Journal article

Health-related quality of life: population epidemiology and concordance in Australian children aged 11-12 years and their parents

Max Catchpool, Lisa Gold, Anneke C Grobler, Susan A Clifford, Melissa Wake

BMJ Open | BMJ PUBLISHING GROUP | Published : 2019

Abstract

OBJECTIVES: To describe the distribution of health-related quality of life (HRQL) in a national sample of Australian children aged 11-12 years and their parents, and examine associations within parent-child dyads. DESIGN: The Child Health CheckPoint, a population-based cross-sectional study nested between waves 6 and 7 of the Longitudinal Study of Australian Children (LSAC). SETTING: Assessment centres in seven Australian cities and eight regional towns, or home visit; February 2015 to March 2016. PARTICIPANTS: Of all participating CheckPoint families (n=1874), 1853 children (49.0% girls) and 1863 parents (87.7% mothers) with HRQL data were included (1786 pairs). OUTCOME MEASURES: HRQL was s..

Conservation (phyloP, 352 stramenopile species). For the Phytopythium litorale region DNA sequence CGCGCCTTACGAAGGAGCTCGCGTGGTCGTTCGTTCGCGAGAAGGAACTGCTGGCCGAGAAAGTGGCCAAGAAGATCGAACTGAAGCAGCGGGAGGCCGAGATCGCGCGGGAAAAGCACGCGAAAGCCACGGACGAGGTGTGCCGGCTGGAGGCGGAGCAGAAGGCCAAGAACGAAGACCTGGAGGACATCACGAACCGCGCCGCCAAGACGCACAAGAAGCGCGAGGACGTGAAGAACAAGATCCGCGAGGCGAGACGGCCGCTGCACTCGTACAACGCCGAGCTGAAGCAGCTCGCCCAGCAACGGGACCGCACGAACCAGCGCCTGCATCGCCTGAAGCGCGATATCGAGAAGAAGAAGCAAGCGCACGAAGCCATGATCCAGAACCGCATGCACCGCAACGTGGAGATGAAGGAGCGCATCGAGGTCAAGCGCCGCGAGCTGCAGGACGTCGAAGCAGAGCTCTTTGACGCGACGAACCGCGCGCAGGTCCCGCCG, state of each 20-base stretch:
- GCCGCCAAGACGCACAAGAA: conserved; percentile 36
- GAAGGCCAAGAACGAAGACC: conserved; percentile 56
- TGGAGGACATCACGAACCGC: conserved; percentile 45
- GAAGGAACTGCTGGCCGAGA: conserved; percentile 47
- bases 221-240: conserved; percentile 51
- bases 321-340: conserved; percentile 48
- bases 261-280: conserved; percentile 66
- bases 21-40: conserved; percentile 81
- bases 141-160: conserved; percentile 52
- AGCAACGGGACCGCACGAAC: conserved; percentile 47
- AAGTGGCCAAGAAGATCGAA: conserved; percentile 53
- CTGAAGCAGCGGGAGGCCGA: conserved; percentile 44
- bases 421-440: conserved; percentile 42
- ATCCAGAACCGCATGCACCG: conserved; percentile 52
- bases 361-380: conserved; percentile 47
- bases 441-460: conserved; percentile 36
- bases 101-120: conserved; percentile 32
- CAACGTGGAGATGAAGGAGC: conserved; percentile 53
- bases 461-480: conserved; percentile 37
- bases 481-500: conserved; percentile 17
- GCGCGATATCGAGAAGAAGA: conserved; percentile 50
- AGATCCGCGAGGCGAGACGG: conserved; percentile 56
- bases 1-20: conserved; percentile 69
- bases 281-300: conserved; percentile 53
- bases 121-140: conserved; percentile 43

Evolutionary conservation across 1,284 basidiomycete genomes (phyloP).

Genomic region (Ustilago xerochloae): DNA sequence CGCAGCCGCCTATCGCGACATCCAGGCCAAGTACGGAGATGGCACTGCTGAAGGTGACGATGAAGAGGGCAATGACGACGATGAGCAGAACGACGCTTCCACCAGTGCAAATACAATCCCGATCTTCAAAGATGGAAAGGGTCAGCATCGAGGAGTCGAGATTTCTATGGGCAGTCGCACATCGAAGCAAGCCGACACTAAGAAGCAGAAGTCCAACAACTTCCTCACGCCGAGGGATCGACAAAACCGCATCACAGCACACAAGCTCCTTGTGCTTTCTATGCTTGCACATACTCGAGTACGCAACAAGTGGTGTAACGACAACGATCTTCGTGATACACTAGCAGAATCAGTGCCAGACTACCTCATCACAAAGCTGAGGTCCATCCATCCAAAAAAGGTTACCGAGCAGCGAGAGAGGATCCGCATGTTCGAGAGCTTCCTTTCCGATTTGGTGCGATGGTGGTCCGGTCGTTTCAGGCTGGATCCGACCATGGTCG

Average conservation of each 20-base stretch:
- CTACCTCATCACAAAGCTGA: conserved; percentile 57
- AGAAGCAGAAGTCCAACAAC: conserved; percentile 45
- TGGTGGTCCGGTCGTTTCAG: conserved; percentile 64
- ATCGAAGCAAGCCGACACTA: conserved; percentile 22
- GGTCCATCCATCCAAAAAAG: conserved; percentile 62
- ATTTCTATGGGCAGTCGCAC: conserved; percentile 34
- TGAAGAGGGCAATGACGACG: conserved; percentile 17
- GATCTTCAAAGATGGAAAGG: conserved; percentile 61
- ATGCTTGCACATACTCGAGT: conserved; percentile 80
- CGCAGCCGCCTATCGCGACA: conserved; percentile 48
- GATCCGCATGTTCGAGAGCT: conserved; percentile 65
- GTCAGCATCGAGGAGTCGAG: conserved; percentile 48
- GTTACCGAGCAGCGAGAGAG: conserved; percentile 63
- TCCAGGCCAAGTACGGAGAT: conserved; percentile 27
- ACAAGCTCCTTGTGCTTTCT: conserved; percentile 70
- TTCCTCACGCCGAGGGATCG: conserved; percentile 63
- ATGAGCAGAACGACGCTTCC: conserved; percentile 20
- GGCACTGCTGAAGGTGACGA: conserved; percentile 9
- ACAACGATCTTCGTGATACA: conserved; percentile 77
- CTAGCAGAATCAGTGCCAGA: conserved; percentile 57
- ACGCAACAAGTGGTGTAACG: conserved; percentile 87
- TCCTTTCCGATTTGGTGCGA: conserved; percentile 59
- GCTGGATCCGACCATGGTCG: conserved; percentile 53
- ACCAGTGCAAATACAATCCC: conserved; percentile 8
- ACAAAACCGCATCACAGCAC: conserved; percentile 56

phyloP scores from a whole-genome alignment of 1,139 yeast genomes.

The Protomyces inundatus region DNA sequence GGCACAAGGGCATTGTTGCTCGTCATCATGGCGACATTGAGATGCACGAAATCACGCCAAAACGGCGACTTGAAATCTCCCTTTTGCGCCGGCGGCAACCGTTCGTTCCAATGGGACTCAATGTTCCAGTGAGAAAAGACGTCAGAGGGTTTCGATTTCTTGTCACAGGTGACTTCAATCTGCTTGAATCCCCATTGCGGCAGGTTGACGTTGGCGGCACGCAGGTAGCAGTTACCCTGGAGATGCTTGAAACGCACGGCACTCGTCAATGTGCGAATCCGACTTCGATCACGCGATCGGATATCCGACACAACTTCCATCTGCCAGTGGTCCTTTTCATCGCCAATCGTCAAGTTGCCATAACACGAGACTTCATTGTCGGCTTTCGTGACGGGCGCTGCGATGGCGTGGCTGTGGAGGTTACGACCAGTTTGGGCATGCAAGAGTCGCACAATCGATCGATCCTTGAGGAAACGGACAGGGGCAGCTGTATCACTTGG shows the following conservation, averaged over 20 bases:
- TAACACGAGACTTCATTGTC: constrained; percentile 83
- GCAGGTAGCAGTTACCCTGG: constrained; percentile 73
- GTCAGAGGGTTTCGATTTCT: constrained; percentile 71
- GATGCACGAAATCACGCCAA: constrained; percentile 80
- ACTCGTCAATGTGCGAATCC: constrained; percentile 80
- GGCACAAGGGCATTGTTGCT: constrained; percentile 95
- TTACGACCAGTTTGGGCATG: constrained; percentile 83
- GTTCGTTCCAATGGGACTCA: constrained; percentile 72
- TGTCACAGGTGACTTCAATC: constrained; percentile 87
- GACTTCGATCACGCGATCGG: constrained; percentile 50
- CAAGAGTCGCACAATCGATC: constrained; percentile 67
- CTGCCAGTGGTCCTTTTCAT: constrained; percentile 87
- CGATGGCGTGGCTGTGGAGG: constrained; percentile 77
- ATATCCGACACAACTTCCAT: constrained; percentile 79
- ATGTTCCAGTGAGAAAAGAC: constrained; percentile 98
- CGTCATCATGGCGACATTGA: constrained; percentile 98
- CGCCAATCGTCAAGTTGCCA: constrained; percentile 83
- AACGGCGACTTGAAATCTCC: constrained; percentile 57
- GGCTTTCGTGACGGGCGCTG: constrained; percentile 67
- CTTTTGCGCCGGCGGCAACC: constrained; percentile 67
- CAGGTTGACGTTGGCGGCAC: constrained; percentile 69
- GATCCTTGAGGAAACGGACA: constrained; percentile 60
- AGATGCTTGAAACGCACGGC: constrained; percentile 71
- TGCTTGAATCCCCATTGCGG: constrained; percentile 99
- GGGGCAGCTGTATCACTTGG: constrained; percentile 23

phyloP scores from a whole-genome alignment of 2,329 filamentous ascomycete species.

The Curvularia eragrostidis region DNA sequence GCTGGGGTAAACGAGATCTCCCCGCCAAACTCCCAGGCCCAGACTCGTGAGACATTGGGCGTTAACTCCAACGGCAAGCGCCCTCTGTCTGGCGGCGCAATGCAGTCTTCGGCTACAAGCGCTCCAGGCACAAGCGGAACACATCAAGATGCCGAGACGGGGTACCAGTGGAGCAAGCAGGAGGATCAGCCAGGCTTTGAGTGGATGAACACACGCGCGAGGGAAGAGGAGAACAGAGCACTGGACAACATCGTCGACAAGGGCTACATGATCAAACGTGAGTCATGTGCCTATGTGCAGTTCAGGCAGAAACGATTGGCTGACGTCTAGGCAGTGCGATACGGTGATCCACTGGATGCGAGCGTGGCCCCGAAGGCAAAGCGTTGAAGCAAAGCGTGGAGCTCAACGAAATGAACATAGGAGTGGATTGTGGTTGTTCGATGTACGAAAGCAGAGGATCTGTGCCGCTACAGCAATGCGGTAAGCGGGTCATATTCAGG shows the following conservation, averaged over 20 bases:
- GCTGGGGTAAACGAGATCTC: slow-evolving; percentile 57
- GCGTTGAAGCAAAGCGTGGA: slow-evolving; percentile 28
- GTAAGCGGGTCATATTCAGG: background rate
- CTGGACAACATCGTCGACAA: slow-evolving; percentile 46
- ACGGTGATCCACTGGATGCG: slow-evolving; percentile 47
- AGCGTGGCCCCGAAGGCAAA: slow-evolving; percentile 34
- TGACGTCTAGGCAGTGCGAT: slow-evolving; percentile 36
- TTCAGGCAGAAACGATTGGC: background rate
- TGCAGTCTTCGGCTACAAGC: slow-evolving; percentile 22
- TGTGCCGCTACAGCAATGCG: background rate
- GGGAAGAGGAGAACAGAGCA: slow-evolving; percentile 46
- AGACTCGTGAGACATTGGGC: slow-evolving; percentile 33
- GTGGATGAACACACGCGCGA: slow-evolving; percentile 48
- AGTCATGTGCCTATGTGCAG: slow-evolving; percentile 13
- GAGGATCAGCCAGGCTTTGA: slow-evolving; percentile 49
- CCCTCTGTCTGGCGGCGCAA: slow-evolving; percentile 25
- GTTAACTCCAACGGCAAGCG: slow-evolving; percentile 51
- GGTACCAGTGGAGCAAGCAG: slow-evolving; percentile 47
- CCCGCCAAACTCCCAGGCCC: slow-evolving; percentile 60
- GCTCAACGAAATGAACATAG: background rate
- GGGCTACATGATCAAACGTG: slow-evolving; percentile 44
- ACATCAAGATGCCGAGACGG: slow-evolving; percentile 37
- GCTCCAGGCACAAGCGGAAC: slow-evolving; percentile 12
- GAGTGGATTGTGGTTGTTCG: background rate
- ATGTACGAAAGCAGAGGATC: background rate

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Grants

Awarded by National Health and Medical Research Council (NHMRC) of Australia


Awarded by Royal Children's Hospital Foundation


Awarded by Financial Markets Foundation for Children


Awarded by NHMRC


Funding Acknowledgements

This work was supported by the National Health and Medical Research Council (NHMRC) of Australia (Project Grants 1041352, 1109355), The Royal Children's Hospital Foundation (2014-241), the Murdoch Children's Research Institute (MCRI), The University of Melbourne and Financial Markets Foundation for Children (2014-055, 2016-310). The following authors were supported by the NHMRC: Early Career Fellowship (1035100) to LG; Senior Research Fellowship (1046518) to MW. MW was supported by Cure Kids, New Zealand. The MCRI administered the research grants for the study and provided infrastructural support (IT and biospecimen management) to its staff and the study, but played no role in the conduct or analysis of the trial. Research at the MCRI is supported by the Victorian Government's Operational Infrastructure Support Program. The Australian Department of Social Services played a role in study design; however, no other funding bodies had a role in the study design and conduct; data collection, management, analysis and interpretation; preparation, review or approval of the manuscript; and decision to submit the manuscript for publication.